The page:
What’s relevant is that M.I.A. didn’t grow up like most other pop stars. Kala, the 2007 record she named after her mother, flipped her peripatetic, anxiety-laden upbringing into a globetrotting survey of Western culture as it played out around the world. “I’m knocking on the doors of your Hummer,” she sang, inviting along for the ride everyone from the Nigerian rapper Afrikan Boy to the five didgeridoo-obsessed aboriginal kids in Australia’s Wilcannia Mob to the Brixton street kids who did the hook on “Paper Planes.”
But Kala was hardest on American hip-hop culture. In addition to her ex-boyfriend-cum-producer Diplo’s cheeky take on the gunshot as percussive tool on the ubiquitous “Paper Planes,” sated millionaire rappers Rick Ross and Jay-Z both got dissed on Kala. M.I.A. saved particular venom for the superproducer Timbaland, whom she clowned on the one song she let him produce on the record. Need an example of what otherwise savvy American pop instincts make of someone like M.I.A.? Look no further than Tim’s verse on “Come Around,” on which he mistakes Arulpragasm for Nicole Scherzinger, or Pocahontas—“Baby girl/You and me, need to go to your teepee”—only to have M.I.A. chew up the same beat and spit it out somewhere dusty, where the phone reception ain’t great: “In a faraway land we got shit made/Ray-Ban shades, warheads laid/Babies born in air raids.” Around this time, M.I.A. tried to work with OG Memphis rappers Three 6 Mafia; they took one look and told her she was “too gangsta.”
And though conflating M.I.A. with the violent insurgent tactics she evoked as a posh art school student and later, as a burgeoning MC, is ridiculous—if nothing else, Hirschberg proved that—she has always been adept at using a larger force against itself. Rap A-listers Kanye West, Jay-Z, T.I., and Lil Wayne didn’t know exactly what they were hearing when they heard “Paper Planes,” but they were hearing it nonetheless, going so far as the sample it for “Swagger Like Us,” the song that ultimately put a pregnant M.I.A. onstage at the Grammys. Two short months later, Jay-Z found himself on a remix of M.I.A.’s “Boyz,” chanting anti-Bush slogans alongside the diminutive singer as if he weren’t himself a card-carrying member of GWB’s target tax bracket.
"Being the only Tamil in the Western media," she told Smiley then, "I have a really great opportunity to bring forward what's going on in Sri Lanka. And there's a genocide going on."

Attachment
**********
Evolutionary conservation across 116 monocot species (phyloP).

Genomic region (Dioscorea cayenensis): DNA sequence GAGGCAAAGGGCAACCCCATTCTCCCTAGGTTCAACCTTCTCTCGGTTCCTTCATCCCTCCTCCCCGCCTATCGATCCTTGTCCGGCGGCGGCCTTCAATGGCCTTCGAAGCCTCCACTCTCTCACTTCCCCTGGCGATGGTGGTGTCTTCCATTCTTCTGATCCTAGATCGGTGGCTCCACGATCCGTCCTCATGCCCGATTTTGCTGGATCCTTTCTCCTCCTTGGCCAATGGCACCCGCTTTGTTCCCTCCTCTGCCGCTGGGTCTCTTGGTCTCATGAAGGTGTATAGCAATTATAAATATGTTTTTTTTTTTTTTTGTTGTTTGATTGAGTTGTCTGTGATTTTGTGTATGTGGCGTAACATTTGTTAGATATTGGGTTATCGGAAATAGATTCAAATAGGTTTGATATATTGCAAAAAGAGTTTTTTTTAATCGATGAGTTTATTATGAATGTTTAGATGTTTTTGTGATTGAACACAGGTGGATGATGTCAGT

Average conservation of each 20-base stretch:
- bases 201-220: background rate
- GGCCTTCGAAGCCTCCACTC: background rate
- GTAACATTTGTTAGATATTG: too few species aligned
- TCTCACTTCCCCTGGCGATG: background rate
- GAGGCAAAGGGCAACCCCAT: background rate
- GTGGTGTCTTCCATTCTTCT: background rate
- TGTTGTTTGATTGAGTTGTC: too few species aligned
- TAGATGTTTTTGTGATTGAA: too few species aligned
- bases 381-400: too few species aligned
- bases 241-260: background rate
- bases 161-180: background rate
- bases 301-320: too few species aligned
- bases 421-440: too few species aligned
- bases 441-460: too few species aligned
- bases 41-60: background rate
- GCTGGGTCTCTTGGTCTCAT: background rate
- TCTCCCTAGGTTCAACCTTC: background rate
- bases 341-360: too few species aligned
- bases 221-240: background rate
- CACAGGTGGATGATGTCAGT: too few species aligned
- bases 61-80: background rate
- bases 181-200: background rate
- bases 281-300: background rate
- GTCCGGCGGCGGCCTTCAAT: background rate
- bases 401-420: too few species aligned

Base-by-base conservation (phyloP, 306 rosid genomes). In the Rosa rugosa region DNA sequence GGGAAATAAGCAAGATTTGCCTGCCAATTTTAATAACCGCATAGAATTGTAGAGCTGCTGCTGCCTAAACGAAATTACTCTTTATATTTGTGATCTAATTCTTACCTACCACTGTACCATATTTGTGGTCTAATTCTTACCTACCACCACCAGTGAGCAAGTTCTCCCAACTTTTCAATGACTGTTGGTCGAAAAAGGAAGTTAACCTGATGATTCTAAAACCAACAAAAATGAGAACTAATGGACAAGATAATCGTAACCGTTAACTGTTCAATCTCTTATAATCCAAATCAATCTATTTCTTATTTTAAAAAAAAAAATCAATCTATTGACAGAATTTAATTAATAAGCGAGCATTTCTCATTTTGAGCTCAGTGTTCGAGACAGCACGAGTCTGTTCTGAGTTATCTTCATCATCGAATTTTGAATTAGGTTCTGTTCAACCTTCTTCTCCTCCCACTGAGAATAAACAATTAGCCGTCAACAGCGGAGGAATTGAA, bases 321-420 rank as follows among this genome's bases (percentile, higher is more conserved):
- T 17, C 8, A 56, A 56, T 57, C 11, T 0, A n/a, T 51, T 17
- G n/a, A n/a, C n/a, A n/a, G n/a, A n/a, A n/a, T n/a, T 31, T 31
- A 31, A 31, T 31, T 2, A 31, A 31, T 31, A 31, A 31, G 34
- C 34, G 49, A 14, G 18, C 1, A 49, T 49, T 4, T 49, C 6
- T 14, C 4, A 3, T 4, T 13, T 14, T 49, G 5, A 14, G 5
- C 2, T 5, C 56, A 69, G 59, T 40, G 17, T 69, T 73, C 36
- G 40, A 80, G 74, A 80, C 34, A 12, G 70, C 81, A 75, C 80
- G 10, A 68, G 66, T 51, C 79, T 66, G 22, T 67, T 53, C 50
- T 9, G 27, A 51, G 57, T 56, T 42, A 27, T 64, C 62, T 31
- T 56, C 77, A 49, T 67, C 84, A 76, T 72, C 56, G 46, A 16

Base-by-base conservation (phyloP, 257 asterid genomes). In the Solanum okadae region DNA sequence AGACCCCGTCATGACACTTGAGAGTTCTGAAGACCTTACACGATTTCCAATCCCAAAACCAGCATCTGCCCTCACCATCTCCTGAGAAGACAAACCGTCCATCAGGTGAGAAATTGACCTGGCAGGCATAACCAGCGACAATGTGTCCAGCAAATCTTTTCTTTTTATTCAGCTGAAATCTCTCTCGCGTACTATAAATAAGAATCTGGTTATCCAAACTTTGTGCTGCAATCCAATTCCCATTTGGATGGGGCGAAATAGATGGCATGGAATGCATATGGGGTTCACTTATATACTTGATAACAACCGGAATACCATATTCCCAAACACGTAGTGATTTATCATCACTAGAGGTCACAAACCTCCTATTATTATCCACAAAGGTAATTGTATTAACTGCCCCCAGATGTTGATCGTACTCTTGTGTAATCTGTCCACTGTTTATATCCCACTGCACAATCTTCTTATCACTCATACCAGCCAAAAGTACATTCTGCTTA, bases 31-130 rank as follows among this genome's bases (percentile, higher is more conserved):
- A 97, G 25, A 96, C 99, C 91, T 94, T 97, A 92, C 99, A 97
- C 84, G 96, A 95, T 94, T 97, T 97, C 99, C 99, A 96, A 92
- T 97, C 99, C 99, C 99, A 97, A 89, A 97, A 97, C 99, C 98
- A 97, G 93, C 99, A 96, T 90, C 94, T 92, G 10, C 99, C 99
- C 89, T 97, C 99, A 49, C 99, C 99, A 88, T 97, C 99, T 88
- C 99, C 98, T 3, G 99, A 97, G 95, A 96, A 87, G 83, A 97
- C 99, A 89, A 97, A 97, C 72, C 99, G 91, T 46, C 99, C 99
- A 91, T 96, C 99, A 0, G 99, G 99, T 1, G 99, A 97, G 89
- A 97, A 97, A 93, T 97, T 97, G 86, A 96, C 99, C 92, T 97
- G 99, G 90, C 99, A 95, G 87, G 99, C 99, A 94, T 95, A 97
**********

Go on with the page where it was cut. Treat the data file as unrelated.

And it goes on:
There was a context here: the slow, 25-year grind of the Sri Lankan government against LTTE insurgents was coming to a bitter end; even as M.I.A. spoke, most of the Tamil civilian population in Sri Lanka had been pinned in a dismayingly small area in the north of the country, where they took grim turns being indiscriminately shelled by the government and serving as involuntary human shields for the Tigers. In February, Sri Lankan Foreign Secretary Dr. Palitha Kohona had himself beamed onto Smiley’s show to respond to M.I.A.’s allegations: "M.I.A. is a great artist, and we wish her well. But sorry—I think she is misinformed, and it's best that she stay with what she's good at, which is music, not politics.”
This, creepy and authoritarian as it sounded, was true, in a sense. The common left-liberal take on the war in Sri Lanka read what was happening at the end of the conflict as a humanitarian crisis, not a “genocide” (a word that basically served, then and now, as a dog whistle for the pro-Tiger Tamil diaspora, just as the description of the Tigers as “terrorists” does for government partisans). If M.I.A. was misinformed, though, it was partially Kohona and his government’s fault: independent journalists had long since been banned from the war zone. Arulpragasam’s Twitter dispatches, like the famous "THE WAR IN SRI LANKA IS NOT AGAINST THE TIGERS, ITS AGAINST THE TAMIL PEOPLE!" weren’t strictly true, but as agitprop in a time of great need, they did their job. As well as someone whose position in society was to enliven stoner comedies and Williamsburg bars via song could manage, anyway.
And here’s where Hirschberg’s wry separation between M.I.A.’s role as an artist and as a provocateur gets real disingenuous; as Arulpragasam shot back in the possibly ill-advised dis track she crafted in the aftermath of the Times profile: “I’m a singer/Never said anything else.” Which wasn’t so much a disavowal of the other role as it was putting the thing in its proper context; it was Hilary Clinton’s job to bring nuance to the debate, not hers. In terms of M.I.A.’s politics, getting a high ranking member of the Sri Lankan government to make creepy, veiled threats about a sometime Marc Jacobs model on American national television was like getting Jay-Z on a song—important, but also about the limit of what M.I.A. was capable of as a political actor. Had she been more moderate, or less vocal, she couldn’t have even managed that.